- A rising number of educated urbanites in China are choosing to wave goodbye to city life and head back to the land.
- “Reverse urbanisation” is picking up as infrastructure improves in remote areas.
- Last year the Ministry of Agriculture announced that seven million people had returned to the countryside from cities.
- Of these, 60% had done so to work in agriculture.
When thousands of diseased and bloated pig carcasses floated down a tributary of the Huangpu River in Shanghai in early 2013, after being dumped upstream by farmers, the stench turned Zheng Lixing’s stomach.
“If you were there, you wouldn’t have been able to eat for a few days,” says Zheng, a native of Shaanxi province in northwest China with a doctorate in polymer science from Tianjin University of Science and Technology.
The experience got him concerned about the state of the agricultural sector in China, which, for centuries before its industrialisation, was an agrarian society.
Three years later, with two million yuan from their own pockets and investors, Zheng and four other university graduates from Shaanxi returned home and acquired 13 hectares (32 acres) of farmland in Liquan county. They wanted to show local farmers the benefits of switching to organic methods.
The quality of the soil is poor, he says, and will take another few years to recover fully. Soil contamination, caused by pesticide and fertiliser use, but also industry and waste disposal, is a big threat to China’s food security.
Zheng’s farm uses only organic fertilisers, such as chicken and pig dung, and no chemical pesticides. As a result, however, crop yields are low, and this puts other farmers off following their example.
“We won’t break even until the end of this year,” he says, adding that the neighbors may have a change of heart when they see how better-quality products can fetch higher prices.
Zheng is among a rising number of educated urbanites in China choosing to wave goodbye to city life and head back to the land.
The modernisation of farming in China is on the government’s agenda. In March, President Xi Jinping said more effort should be made to encourage talented university graduates and overseas returnees to move to rural areas to revitalise them and boost innovation.
The drive to boost the rural economy includes tax breaks, easier financing, and other support measures for rural entrepreneurs.
About 60% of China’s population lives in towns and cities, a huge increase from 26% in 1990. However, that is still well below the average of 75% in the developed world, and “reverse urbanisation” is picking up as infrastructure improves in remote areas.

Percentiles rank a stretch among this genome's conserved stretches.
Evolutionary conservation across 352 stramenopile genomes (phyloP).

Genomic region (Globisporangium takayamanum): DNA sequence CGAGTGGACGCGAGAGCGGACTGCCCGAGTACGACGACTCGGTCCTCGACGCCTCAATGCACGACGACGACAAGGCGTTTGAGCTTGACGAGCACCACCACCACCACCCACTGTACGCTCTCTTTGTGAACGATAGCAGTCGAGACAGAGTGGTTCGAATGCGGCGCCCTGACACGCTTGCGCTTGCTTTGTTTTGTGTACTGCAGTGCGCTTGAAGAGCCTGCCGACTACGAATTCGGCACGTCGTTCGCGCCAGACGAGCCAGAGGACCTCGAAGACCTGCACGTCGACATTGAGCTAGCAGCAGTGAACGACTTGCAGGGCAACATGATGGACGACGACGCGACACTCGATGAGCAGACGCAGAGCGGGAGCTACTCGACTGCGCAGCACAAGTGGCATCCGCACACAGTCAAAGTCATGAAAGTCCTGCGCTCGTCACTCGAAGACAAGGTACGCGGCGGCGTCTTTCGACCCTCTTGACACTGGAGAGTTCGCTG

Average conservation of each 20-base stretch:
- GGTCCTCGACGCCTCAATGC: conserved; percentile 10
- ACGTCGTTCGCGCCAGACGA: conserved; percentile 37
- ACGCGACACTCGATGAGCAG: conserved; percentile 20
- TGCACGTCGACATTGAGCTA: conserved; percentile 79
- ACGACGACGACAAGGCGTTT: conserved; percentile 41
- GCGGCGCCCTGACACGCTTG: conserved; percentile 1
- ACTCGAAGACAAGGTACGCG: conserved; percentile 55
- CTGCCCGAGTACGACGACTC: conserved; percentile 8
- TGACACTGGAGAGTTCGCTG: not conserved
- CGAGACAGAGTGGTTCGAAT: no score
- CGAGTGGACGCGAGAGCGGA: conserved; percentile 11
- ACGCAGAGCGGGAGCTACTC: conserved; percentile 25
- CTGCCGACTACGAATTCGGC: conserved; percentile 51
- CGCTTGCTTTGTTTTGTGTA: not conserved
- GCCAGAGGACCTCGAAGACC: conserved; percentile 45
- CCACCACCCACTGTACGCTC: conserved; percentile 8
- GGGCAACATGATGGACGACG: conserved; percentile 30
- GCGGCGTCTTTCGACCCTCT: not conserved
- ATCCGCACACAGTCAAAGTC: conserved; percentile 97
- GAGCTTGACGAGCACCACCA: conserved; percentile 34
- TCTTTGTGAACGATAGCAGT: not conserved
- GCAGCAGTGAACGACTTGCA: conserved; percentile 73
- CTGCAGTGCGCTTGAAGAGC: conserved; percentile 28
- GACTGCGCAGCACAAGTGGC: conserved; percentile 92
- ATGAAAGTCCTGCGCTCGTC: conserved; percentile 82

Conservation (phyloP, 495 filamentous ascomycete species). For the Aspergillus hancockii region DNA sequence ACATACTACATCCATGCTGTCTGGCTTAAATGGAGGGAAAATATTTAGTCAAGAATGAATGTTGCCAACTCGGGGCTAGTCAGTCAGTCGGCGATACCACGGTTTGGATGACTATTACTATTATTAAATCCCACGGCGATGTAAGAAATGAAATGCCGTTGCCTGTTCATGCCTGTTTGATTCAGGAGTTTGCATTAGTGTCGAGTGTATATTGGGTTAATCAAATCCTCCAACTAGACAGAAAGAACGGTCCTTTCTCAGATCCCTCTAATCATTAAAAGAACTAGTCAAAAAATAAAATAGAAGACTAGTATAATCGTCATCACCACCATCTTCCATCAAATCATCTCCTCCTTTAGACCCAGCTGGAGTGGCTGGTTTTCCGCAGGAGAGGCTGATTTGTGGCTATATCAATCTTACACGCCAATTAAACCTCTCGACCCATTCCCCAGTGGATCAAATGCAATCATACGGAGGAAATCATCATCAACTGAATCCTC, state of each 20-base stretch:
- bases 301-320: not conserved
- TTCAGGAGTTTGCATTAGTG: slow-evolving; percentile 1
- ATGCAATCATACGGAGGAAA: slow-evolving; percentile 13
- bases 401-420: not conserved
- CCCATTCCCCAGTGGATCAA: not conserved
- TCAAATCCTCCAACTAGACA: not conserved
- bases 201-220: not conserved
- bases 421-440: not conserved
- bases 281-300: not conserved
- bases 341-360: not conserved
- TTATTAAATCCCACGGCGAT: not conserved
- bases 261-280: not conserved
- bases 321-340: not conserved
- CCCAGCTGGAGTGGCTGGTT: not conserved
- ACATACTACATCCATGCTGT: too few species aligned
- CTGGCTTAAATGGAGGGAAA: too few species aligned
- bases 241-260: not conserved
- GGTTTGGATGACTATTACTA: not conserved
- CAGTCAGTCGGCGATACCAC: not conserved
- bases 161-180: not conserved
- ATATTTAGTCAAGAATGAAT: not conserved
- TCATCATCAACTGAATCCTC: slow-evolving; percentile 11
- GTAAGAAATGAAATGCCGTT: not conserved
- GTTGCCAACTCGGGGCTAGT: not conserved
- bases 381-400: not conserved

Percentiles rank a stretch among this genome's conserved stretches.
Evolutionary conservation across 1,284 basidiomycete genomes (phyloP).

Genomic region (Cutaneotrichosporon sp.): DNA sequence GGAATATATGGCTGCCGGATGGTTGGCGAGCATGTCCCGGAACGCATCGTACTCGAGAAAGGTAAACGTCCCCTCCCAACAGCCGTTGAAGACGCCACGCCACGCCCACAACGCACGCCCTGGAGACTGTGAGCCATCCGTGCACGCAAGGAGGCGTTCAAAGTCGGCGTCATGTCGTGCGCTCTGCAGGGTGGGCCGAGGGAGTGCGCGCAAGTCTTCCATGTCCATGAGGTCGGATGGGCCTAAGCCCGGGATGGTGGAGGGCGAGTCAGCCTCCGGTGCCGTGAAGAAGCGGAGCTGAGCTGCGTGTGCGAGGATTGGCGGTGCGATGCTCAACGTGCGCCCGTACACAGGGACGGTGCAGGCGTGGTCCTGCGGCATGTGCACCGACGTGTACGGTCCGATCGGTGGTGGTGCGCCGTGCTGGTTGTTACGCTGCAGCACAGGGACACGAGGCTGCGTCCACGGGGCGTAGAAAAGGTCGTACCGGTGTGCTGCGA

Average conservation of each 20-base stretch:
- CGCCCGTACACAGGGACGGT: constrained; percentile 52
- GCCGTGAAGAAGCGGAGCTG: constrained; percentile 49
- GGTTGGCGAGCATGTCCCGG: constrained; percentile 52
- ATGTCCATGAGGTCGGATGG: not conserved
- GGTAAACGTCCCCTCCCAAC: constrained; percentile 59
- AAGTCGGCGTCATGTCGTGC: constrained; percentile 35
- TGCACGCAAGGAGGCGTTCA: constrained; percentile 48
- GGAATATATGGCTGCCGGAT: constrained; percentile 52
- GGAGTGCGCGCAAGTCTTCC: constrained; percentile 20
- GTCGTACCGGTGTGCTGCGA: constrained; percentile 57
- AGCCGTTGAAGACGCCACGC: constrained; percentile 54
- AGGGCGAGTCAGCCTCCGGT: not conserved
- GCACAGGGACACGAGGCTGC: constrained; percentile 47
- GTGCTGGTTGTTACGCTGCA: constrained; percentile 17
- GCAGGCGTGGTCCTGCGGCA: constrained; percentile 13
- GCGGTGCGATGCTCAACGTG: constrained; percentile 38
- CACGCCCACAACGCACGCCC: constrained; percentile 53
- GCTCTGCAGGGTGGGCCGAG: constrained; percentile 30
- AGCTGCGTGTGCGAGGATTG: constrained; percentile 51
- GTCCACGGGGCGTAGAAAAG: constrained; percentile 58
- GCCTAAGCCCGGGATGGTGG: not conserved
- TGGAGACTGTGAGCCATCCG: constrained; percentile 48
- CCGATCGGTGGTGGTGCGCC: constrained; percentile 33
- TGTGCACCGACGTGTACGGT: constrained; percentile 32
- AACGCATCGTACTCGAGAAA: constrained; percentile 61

Last year the Ministry of Agriculture announced that seven million people had returned to the countryside from cities, although it did not give a time frame for the migration. Of these, 60% had done so to work in agriculture, it said.
Ma Yanwei, who acquired an 11-hectare farm in Inner Mongolia’s Alashan prefecture in 2015, says the government is supporting local farmers with water conservation methods in the arid region, which is on the fringe of a desert.
“Although Alashan is under threat from desertification, the air and soil are very good. Local farmers use underground water for irrigation. But they plant corn, which consumes a lot of water,” says Ma, who graduated from Beijing Normal University with a doctorate in ecology.
“After digging ditches around a patch of land, they water all the land before moving on to another patch, wasting a lot of water through evaporation. Only the roots need to absorb water.”
The local government provides piping, which Ma teaches local farmers to use. With holes in the hosepipes spaced 20cm (8 inches) apart, they are rolled out alongside the base of crops, and water drips from holes. This method uses only half the amount of water, he says.
A native of Harbin in China’s northeast, his previous job at a Beijing-based environmental organisation brought him to Alashan in 2004. “It is beautiful and the locals are friendly,” he says.
Also helping others to adopt environment-friendly farming techniques is Yixi Kanzhuo, who graduated from Beijing’s University of International Business and Economics with an executive MBA. The Dalian native worked for the See Foundation, China’s largest NGO dedicated to environmental protection, before moving to Yushu in Qinghai province, in the country’s northwest.